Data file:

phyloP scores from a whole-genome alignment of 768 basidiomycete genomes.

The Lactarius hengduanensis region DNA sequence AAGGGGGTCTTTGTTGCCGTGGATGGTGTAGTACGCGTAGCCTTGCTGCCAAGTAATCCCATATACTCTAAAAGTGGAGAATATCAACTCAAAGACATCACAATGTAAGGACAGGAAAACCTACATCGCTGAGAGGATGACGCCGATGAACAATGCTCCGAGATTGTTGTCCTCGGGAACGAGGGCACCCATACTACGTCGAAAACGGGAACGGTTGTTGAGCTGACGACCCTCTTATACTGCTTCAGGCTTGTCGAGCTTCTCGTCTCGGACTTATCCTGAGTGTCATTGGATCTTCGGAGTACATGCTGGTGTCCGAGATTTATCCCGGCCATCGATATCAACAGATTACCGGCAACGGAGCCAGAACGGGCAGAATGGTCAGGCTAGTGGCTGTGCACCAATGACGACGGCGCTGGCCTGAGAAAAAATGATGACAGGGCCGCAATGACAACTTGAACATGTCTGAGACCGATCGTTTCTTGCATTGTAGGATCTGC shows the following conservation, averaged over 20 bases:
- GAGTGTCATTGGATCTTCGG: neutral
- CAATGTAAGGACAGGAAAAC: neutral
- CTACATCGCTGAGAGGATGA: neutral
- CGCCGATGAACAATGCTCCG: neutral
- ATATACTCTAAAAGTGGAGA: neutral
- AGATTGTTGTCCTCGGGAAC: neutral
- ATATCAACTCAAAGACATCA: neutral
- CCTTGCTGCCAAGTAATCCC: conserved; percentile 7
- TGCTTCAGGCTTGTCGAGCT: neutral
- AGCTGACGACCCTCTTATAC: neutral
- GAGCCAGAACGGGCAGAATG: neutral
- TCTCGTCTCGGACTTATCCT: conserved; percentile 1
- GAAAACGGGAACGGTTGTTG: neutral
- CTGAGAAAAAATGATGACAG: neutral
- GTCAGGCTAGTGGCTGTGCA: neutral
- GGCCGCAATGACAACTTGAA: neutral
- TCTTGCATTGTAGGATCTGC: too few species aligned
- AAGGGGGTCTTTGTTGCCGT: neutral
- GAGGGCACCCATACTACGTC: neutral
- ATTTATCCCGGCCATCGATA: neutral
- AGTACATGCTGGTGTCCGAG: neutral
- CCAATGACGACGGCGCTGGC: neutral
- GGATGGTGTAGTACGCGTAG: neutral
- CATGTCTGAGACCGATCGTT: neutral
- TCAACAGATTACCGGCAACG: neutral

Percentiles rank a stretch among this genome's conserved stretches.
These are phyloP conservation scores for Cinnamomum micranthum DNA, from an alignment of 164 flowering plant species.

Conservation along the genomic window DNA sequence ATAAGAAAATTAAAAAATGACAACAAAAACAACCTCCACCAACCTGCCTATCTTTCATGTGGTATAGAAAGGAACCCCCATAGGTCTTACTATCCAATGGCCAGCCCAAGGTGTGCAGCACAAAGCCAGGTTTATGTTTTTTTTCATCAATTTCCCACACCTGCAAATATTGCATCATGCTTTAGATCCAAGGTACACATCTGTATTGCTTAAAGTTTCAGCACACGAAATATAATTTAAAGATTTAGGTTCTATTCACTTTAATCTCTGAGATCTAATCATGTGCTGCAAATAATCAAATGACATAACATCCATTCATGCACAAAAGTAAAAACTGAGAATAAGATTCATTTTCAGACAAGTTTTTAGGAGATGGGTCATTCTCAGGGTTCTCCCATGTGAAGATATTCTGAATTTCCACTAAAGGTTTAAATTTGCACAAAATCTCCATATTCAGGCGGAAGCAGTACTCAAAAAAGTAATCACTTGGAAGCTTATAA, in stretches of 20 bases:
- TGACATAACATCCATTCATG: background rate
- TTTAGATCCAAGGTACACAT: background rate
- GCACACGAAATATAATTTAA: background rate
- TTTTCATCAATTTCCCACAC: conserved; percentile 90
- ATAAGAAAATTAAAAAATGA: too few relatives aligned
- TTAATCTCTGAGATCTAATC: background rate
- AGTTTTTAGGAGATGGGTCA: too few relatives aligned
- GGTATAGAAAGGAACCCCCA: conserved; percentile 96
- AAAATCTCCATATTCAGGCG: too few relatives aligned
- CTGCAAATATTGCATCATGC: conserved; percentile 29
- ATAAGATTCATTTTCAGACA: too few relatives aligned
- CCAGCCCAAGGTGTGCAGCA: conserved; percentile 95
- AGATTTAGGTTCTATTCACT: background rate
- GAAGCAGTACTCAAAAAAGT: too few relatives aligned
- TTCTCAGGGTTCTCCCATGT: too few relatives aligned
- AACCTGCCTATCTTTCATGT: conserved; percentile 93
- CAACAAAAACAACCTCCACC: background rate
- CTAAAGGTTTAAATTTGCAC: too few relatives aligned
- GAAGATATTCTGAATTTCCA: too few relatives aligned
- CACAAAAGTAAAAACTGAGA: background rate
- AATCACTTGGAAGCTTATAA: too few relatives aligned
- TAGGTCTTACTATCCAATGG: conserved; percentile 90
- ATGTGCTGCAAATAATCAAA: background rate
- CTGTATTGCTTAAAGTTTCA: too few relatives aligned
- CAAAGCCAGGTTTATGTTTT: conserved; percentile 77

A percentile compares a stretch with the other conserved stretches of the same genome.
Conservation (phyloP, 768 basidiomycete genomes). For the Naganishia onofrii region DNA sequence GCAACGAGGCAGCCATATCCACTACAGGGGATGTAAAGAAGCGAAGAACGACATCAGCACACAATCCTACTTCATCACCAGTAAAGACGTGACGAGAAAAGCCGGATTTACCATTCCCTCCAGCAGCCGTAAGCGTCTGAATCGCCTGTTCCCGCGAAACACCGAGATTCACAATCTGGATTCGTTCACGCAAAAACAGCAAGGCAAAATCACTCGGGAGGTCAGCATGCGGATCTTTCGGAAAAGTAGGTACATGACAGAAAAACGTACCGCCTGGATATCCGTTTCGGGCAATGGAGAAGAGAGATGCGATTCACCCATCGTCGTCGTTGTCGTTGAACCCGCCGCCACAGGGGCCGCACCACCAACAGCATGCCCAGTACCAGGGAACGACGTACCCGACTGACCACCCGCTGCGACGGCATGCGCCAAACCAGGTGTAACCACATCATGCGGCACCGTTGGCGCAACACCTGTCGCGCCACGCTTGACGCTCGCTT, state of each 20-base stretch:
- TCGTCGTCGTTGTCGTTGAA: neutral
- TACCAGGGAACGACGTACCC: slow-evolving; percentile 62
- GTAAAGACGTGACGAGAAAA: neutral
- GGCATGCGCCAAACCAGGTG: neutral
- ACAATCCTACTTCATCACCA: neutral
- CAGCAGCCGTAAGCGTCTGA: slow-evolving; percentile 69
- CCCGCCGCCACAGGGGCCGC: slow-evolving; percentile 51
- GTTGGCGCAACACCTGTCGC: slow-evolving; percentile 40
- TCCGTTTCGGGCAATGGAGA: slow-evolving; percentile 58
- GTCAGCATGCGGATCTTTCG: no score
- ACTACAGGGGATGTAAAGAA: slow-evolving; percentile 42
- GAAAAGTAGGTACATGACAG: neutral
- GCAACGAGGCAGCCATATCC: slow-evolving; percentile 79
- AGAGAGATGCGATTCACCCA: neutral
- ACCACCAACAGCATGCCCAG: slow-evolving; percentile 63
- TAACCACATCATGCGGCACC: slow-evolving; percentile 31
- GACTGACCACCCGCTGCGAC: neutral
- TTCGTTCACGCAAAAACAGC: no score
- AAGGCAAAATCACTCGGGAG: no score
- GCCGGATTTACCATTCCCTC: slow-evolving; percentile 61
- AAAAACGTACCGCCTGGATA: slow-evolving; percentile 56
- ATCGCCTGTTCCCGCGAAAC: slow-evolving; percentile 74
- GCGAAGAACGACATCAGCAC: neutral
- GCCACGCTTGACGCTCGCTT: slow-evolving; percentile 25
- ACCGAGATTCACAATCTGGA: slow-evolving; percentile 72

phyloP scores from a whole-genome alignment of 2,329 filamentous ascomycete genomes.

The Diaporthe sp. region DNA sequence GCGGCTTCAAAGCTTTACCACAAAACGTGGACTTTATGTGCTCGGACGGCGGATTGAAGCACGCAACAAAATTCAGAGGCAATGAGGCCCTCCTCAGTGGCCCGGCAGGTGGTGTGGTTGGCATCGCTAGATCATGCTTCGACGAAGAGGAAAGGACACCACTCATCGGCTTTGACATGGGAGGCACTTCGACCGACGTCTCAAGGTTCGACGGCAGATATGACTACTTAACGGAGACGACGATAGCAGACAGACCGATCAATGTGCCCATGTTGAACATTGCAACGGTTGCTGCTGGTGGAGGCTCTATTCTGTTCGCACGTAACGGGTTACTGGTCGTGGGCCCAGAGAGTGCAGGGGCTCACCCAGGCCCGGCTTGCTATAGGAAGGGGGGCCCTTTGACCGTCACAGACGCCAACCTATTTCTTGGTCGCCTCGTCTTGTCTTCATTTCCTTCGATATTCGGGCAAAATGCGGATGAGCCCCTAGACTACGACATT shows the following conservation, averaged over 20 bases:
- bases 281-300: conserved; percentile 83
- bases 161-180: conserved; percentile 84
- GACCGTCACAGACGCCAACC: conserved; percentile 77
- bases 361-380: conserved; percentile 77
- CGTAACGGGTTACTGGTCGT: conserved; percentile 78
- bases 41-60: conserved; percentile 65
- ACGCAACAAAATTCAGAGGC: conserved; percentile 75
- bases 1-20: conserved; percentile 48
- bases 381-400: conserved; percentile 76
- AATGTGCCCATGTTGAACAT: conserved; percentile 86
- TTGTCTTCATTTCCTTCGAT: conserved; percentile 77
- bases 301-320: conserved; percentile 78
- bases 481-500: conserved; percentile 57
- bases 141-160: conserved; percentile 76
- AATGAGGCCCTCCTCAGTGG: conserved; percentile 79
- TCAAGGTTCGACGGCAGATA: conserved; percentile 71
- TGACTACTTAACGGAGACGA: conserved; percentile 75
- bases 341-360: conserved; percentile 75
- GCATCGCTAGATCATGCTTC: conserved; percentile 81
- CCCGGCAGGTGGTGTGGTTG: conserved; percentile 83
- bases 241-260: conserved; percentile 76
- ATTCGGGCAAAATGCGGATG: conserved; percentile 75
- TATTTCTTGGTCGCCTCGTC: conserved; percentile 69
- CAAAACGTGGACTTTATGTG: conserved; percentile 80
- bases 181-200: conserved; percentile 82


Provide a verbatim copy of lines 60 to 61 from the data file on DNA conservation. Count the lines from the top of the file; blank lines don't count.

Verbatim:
- GTAAAGACGTGACGAGAAAA: neutral
- GGCATGCGCCAAACCAGGTG: neutral